Serve the three joints either carved and on a serving dish with the garlic, or if you have a large wooden carving board you could place the joints on the board and let your guests carve for themselves.
Fried duck egg with rabbit offal and spring leeks
With all the excitement about chocolate eggs, serving the real thing often gets forgotten at Easter, but it can be quite fun serving interesting dishes with hen, duck or goose eggs for an Easter dinner party. I've suggested using the offal from the wild rabbit recipe shown below, but you could use chicken or duck livers or, if you prefer, simply go veggie and stick to the spring leeks.
4 duck eggs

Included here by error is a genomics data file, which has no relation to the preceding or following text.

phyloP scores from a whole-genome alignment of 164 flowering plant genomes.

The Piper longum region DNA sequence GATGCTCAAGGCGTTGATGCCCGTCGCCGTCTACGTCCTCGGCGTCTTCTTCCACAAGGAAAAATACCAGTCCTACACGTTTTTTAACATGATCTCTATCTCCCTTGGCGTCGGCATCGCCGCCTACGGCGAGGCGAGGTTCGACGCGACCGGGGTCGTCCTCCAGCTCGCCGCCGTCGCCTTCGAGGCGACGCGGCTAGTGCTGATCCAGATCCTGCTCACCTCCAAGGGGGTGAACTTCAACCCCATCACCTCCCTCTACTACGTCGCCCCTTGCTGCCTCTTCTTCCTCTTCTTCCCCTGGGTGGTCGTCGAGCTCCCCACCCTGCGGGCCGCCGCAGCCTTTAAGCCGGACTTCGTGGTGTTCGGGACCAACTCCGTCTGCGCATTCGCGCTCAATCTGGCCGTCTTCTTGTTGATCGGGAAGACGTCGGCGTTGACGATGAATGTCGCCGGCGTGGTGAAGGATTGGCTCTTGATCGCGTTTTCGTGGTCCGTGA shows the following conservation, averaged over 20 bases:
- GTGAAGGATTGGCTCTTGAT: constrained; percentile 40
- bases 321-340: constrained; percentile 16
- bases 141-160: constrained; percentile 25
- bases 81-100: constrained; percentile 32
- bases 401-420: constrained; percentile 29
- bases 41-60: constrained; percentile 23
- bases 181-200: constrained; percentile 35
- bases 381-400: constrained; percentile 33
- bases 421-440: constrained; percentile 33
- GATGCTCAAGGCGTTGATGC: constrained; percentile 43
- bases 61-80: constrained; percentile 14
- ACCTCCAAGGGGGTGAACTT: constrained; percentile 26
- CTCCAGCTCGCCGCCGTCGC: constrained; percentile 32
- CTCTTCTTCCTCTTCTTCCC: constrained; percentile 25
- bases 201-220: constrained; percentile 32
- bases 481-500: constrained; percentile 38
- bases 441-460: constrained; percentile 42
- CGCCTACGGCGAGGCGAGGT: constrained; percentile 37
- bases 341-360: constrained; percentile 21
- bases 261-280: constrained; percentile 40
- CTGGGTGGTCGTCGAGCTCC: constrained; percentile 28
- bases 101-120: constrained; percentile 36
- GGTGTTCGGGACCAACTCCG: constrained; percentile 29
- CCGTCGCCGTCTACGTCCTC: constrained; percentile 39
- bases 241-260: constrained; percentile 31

The hearts and livers from 4 wild rabbits, cleaned (or about 150g chicken or duck livers)
12-16 baby spring leeks, trimmed and washed
Olive oil for frying
1tbsp chopped parsley
Salt and freshly ground black pepper
Cook the spring leeks in boiling salted water for 2-3 minutes, then drain. Cut them in half and put to one side. Lightly fry the 4 duck eggs in the olive oil, seasoning the white as they are cooking, and at the same time get another frying pan hot, season the offal, add the butter to the pan and cook for just a couple of minutes on a medium heat, keeping them nice and pink, and then toss the leeks in the pan with the parsley.
Transfer the eggs to warmed serving plates and spoon around the offal, leeks and butter.
Makes about 20-25 biscuits
These are those delicious little biscuits that you commonly see piled up in cafés in Italy, especially in Siena.
It would be a good recipe for the kids to have a go at making over Easter. I'm all for the children getting more involved in cooking, so I thought you might like to know about Write It!, the writing competition for young people run by the Guild of Food Writers, now looking for entries for the 2010 competition.